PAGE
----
Kensington will bo about my limit for the next
six weeks.”
“ Six weeks! Is it to come off in six weeks ?
In the middle of the season, too ?”
5 A’es. Doris is going to give up the end of.
the season, which is very generous of her when
she is so fond of excitement.”
“ Well, I suppose she wouldn’t give it up ex
cept for something she likes better. You are
not going away, are you ?”
“ No; we shall go straight down to Fairleigh,
her place on the Thames. It will be just the
right time to enjoy it, you see; we are both fond
of the river, and the thought of posting about
through the heat and dust from one place to
another, or hunting about for some uncomforta
ble hotel in some place which is sure to be
either overcrowded or deserted, when there is a
charming home a few miles off only waiting to
be lived in, is absurd, we both think.”
“ What a sensible pair you will be ! A model
husband and wife ! I shall have to show you
off and give lectures upon you. How soon
may I venture to come down to be eaten up with
envy ?”
“ A,s soon as you like. You know very well
yon are always welcome everywhere.”
“ Because I don’t come when I’m not wanted.
I’ll hire a boat, and row up and down the creek
till you signal to me that I may land without
fear of being considered an intruder. By-the
,.bye, where is Doris to-day, that you are off
“ She has gone down to Reading with her
grandmother, to pay a farewell visit before her
marriage to some aunts who are going abroad.
She won’t be back till to-morrow, so I feel
rather stranded.”
“ Shall we go to the theatre ?”
“ Too hot! I want to get out of London; it is
too late to get down somewhere for a pull on
the river now, though. Ah, there is Mrs. Hod
son’s victoria again ! Surely she is a good deal
gjor? made up than she used to be two years
ago I It is the first time I’ve seen her by day
light since I'y§ been baek. Her face looks'
quite blue in the shade. ,
“ Yes; that is the worst of that liquid stuff
she uses; it is extremely inartistic.”
“ Why, you know all about it, or else you pre
tend very welf.”
“ I flatter myself I can analyse any beauty,
and tell you exactly in what it consists, whether
in veloutine, pearl-powder, or natural bloom,
features, expression, or tricks. Well, where
shall we go ?”
“ Suppose we go down to the Lawns ? We
are sure of cool rooms and good champagne
there, at any rate.”
“And Mrs. Hodson promised some charming
girls.i But 1 know the sort ot girl she calls
ch'arming, and I don’t feel tempted. Beside,
I wouldn’t go to the Lawns to-night if I were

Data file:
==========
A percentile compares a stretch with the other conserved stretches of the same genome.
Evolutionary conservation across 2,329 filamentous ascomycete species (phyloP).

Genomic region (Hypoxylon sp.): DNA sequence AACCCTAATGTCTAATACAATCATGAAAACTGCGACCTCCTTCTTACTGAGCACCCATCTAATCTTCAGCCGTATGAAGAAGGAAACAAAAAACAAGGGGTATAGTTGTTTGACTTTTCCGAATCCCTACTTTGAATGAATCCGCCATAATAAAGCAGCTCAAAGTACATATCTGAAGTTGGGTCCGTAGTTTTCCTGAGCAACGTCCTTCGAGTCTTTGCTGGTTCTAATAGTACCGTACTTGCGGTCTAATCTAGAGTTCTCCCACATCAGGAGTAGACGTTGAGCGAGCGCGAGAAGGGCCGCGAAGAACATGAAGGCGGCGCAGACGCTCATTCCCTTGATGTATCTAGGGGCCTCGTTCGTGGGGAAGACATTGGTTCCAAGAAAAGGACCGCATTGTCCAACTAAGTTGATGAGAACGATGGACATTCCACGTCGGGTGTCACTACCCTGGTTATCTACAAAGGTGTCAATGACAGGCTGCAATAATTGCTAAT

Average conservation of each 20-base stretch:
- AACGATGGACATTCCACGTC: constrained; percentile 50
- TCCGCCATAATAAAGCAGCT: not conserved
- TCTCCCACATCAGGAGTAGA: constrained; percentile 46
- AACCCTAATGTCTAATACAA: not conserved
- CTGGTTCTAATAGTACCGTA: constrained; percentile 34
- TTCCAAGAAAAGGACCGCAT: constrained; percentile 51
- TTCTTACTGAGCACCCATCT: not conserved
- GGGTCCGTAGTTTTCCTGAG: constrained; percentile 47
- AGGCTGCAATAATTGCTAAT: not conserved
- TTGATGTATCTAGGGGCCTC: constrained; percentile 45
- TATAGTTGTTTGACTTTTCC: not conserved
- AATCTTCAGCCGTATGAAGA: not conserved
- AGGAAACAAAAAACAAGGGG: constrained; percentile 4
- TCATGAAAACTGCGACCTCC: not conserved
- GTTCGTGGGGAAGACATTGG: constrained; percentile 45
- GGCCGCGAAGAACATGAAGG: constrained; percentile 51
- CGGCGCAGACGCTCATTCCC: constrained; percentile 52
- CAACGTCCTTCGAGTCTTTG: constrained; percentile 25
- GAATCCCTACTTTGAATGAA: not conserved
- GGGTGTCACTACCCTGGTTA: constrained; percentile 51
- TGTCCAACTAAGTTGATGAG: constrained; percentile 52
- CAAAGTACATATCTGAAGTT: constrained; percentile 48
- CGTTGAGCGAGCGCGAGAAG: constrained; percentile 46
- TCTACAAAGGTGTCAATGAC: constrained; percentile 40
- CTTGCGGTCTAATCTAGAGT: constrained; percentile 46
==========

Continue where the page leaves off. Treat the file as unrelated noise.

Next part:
you, Glyn.”
“ All right I We’ll go and hear Patti then,”
said Glyn indifferently.
In a house in a well-known square of South
Kensington Miss Edgcombe sat at luncheon
with her grandmother girl-friend, the day
after that on which David Glyn and Papillon had
met Mrs. Hodson during their stroll through the
Old Mrs. Edgecombe was a handsome erect
lady for her age, which was about sixty-three.
She had been the constant guardian and com
panion of her granddaughter, to whom she was
devoted, since the death of her own son and
his wife, Doris b parents. Her advancing age
had begun ol late to make her feel that the
time was drawing near when sho must resign
her post of chaperon to her handsome, much
sought-after granddaughter to younger hands;
she had been eager to see her charge happily
married, and had been the first to re oice over
her engagement to David Glyn. The high
minded it somewhat extravagant principles
which Doris held in money matters had been
inculcated by the elder lady, who had deter
mined to leave her|own property, which was con
siderable, to her granddaughter, under the en
tire control of the latter’s husband. She had bad
reason, in her youth, to be disgusted w ith sor
did money-quarrels, and she held that no man
was fit to be trusted with a girl’s happiness who
could not be trusted with her money.
She bad returned with Doris from Reading
that morning, and, an old schoolfellow who had
called to inquire it it was really true that the
flinty-hearted Miss Edgecombe had at last suc
cumbed to a common human emotion having
stayed to luncheon, the three ladies sat round
the table talking about wedding presents and
the trousseau.
“Shall you be married in white or in travel
ing-dress?” flaked Hilda Warren, a pretty
clever-ldoking little woman, rather eccentrically
“In ivory-colored brocade. I don’t care for
the thought of sneaking into the -church m
every-day dress, as it I felt ashamed of what I
was doing and didn't want to be noticed. I
want to look my very, very bast, to make David
feel proud of me, and to make the very idlers
who crowd round the door to see what the
bride is like—as they always do, you know—
nudge each other and say, ‘My I Don t she
look nice ?’ and think my husband a lucky fel
Both her companions looked at Doris with an
expression which plainly showed that her last
words echoed their own opinion. As she sat back
in her chair, and spoke saucily, but with real
pride and pleasure iu her face, no one could have
denied that, as far as beauty went, her future
husband would have found it hard to mifke a
better choice.
Miss Edgecombe was a brunette, rather above
the middle bight, ot slight but well-shaped
figure, with delicately slender hands and leet,
and almost faultlessly regular face. As is
usually the case with beauties of this type, the
first impression of admiration in looking at the
’ace was frequently followed by a sense that
there was something wanting, that the beautiful
eyes sparkled, but did not speak, the well-cut
mouth smiled, but never grew soft. It was only
at rare moments that some passing emotion
would bring the rich color to her cheek and
light up her face with a brilliancy which was
She was looking her best as she raised her
dark eyes to her old school-fellow’s face and
“I don’t think I’ve ever seen Mr. Glyn,
“ Haven’tyou? I have a portrait of him up
stairs; come and tell me what you think of him.”
The girls rose and left the room, followed